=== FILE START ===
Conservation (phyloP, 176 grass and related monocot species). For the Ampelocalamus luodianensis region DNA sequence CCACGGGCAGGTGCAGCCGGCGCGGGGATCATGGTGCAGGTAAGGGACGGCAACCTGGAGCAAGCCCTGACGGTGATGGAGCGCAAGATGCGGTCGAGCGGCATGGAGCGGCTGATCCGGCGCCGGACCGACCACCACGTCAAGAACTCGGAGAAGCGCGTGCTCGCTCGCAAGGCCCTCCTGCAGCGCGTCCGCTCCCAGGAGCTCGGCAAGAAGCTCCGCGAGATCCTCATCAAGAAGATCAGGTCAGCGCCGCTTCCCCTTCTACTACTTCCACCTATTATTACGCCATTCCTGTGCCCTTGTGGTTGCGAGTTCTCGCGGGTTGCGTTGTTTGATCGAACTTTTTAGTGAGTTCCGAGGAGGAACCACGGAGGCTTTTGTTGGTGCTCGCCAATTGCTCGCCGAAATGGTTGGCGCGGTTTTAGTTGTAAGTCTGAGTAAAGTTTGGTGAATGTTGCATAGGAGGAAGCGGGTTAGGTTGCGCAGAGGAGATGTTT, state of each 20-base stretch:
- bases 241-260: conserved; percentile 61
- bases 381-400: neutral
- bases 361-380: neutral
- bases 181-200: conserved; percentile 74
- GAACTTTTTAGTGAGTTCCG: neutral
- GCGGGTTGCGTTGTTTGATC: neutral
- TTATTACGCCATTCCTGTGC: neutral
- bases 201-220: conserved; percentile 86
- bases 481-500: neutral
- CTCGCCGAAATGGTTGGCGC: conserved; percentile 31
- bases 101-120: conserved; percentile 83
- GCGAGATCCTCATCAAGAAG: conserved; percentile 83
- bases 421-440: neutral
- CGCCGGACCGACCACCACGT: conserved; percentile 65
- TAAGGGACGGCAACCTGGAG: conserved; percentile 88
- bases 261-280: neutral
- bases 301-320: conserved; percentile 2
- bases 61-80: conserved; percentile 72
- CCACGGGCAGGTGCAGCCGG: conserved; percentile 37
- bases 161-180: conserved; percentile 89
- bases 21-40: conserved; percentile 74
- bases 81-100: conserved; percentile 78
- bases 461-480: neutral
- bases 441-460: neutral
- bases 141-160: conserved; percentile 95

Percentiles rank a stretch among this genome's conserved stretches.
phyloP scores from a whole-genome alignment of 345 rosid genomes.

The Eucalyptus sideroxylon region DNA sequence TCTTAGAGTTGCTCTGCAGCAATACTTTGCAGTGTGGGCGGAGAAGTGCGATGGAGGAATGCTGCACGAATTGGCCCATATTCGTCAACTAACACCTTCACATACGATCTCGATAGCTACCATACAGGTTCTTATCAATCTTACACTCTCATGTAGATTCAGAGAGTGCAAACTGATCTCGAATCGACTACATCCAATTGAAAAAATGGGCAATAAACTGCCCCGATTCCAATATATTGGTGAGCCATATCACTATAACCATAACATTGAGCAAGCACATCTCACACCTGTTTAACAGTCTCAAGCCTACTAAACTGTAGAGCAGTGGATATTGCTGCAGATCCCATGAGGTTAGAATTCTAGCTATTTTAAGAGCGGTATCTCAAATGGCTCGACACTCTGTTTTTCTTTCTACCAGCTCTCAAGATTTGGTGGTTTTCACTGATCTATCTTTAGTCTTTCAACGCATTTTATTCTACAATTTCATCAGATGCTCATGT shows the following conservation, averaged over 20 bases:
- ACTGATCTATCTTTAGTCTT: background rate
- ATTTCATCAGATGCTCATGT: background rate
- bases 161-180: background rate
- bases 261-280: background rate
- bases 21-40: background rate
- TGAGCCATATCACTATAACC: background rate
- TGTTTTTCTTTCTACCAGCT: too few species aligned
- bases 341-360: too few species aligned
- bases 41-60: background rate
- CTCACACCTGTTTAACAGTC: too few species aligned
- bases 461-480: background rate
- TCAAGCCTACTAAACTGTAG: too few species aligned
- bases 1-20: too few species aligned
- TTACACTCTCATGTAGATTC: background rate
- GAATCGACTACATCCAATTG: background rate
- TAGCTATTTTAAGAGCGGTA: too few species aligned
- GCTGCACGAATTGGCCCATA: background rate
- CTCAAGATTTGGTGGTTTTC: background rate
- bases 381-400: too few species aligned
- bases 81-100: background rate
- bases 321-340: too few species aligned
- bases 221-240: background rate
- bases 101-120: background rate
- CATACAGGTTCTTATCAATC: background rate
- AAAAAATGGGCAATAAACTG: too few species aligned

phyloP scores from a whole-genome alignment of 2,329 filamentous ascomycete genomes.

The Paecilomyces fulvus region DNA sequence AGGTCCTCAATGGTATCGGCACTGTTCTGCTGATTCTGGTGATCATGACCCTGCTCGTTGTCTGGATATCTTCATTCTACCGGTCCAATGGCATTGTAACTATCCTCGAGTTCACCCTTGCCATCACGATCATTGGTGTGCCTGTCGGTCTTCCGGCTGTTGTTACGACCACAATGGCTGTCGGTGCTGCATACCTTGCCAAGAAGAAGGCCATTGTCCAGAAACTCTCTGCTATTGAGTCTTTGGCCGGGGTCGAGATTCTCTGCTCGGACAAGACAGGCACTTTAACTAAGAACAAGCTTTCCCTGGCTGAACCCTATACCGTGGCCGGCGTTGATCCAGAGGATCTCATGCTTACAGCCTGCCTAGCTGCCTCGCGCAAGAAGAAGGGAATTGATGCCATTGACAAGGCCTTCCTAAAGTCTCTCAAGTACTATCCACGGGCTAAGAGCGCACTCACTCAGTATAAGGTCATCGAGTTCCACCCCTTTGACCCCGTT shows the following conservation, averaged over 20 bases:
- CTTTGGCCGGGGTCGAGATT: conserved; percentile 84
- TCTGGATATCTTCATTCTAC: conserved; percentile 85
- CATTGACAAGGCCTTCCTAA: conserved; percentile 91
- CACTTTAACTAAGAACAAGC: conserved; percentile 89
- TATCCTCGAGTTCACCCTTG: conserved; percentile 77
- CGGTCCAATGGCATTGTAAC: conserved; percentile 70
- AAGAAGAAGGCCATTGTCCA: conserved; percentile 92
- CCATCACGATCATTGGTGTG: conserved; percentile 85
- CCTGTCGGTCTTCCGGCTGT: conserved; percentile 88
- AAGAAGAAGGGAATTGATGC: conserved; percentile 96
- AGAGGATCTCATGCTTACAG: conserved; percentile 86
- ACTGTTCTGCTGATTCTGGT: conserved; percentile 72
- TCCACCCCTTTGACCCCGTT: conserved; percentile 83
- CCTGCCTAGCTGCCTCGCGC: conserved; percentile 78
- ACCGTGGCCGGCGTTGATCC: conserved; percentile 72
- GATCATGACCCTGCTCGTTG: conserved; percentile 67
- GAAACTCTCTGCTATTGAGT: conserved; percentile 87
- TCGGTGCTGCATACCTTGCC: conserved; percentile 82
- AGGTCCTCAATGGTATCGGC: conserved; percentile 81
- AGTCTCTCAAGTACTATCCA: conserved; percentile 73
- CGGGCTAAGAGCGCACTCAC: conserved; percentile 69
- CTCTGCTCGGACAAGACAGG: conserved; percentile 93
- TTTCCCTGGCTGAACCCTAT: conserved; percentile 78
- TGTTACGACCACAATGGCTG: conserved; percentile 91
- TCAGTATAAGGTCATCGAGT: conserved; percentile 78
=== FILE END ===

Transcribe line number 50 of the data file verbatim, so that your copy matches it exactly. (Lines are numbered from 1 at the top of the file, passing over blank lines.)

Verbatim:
- bases 321-340: too few species aligned